WASHINGTON -- After neither candidate passed the threshold necessary to avoid one in Tuesday’s Texas Democratic primary election, WASHINGTON's high-profile rematch between progressive challenger Jessica Cisneros or Democratic Rep. Henry Cuellar will be heading to a runoff.
Texas law requires that candidates must win at least 50 percent in a primary election to be eligible for the nomination. A lesser-known third candidate won enough votes to ensure that both major candidates were not below 50 percent in the neck and neck contest. This forced them into a May 24-runoff election.
The ideologically charged contest pitted Cisneros (a 28-year old lawyer supported by national progressives) against Cuellar (a 66 year-old moderate who served 18 years in Congress but was subject to controversy following a recent FBI raid at his home and campaign office.
Cisneros was within 2,700 votes to defeat Cuellar 2020. This year, Cisneros returned with more name recognition and established support from progressive groups and leaders in national.
Labor unions and liberal groups such as Planned Parenthood or EMILY's List which are not often up against incumbent legislators, decided to support Cuellar in an effort to oust one remaining anti-abortion Democrats in Congress.
Both wings of Democratic Party have closely watched the primary in Texas' 28th Congressional District to get clues about their party's state.
Cuellar broke with Democrats many times, but said that he did so to represent his district in South Texas. This sprawling, politically divided area of land is mostly rural and runs from San Antonio to the Mexican border.
Cisneros Allies, like the progressive Working Families Party, billed the race a "David or Goliath Battle," with the oil industry and corporate "anti-worker", aligning themselves behind the incumbent they called "Trump’s favorite Democrat."
tweeted Ilyse Hyogue, who was a big Cisneros supporter and former president of NARAL Pro-Choice America. The runoff is the winner. Time to double down,"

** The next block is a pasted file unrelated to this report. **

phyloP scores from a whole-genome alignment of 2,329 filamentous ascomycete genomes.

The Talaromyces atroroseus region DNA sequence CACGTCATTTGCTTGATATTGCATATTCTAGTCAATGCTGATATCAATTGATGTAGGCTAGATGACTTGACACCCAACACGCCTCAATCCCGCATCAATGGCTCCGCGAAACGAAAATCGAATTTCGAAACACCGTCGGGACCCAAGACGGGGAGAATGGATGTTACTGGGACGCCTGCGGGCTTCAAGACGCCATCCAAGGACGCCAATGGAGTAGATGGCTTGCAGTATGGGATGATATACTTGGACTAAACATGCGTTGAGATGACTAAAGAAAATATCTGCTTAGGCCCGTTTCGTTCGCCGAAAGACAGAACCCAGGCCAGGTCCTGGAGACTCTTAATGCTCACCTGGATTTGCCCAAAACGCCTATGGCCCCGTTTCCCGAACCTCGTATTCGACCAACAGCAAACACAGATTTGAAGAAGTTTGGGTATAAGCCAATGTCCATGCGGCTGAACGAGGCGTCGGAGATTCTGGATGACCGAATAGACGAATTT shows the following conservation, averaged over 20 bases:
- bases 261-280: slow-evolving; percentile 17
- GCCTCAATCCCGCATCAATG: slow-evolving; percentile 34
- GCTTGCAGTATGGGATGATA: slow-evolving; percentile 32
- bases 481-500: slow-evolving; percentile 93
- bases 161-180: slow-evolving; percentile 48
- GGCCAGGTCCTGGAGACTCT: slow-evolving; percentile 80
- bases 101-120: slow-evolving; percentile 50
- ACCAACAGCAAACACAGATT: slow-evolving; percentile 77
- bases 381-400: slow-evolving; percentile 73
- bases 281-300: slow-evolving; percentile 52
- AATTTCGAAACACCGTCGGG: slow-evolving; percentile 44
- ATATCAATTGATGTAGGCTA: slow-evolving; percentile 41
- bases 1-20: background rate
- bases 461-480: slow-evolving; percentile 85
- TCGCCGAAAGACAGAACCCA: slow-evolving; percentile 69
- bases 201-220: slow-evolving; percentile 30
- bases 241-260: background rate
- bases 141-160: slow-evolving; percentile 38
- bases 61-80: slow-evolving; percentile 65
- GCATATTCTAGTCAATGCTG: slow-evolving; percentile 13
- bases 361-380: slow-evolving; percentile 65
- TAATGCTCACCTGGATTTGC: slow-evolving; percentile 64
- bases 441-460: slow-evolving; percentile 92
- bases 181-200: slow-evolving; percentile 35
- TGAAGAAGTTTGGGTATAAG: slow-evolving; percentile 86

Moderate Democrats however dismissed the notion that the outcome was a bellwether. They said that Cuellar's biggest problem was the FBI raid. This is an unusual and nonideological event.
In January , the FBI raided Cuellar's house and campaign office in an investigation into U.S. businessmen’s ties with Azerbaijan. Cuellar has not confirmed that he is a target of this investigation. However, the investigation raised doubts about the legitimacy of Cuellar's long-standing position as a lawmaker.
"The moderate New Democrat Coalition currently has 97 House members, while 'the squad has six." "The squad might match the New Dems numbers in 45 years if they continue to add 2 to 4 per cycle," Matt Bennett, executive vice president of public affairs at Third Way, said.
However, no matter what happens in Texas' runoff, the progressives won't be leaving Texas without a fight.
According to NBC News projections, Greg Casar, a member on the Austin City Council, won his primary contest for Congress in Texas' 35th district.
Jasmine Crockett is the most liberal member in Texas' state House and she is well placed to win her party’s nomination for a Houston-based office. Crockett was unable to cross the threshold of 50 percent due to a crowded field, but she was well ahead of all the other candidates.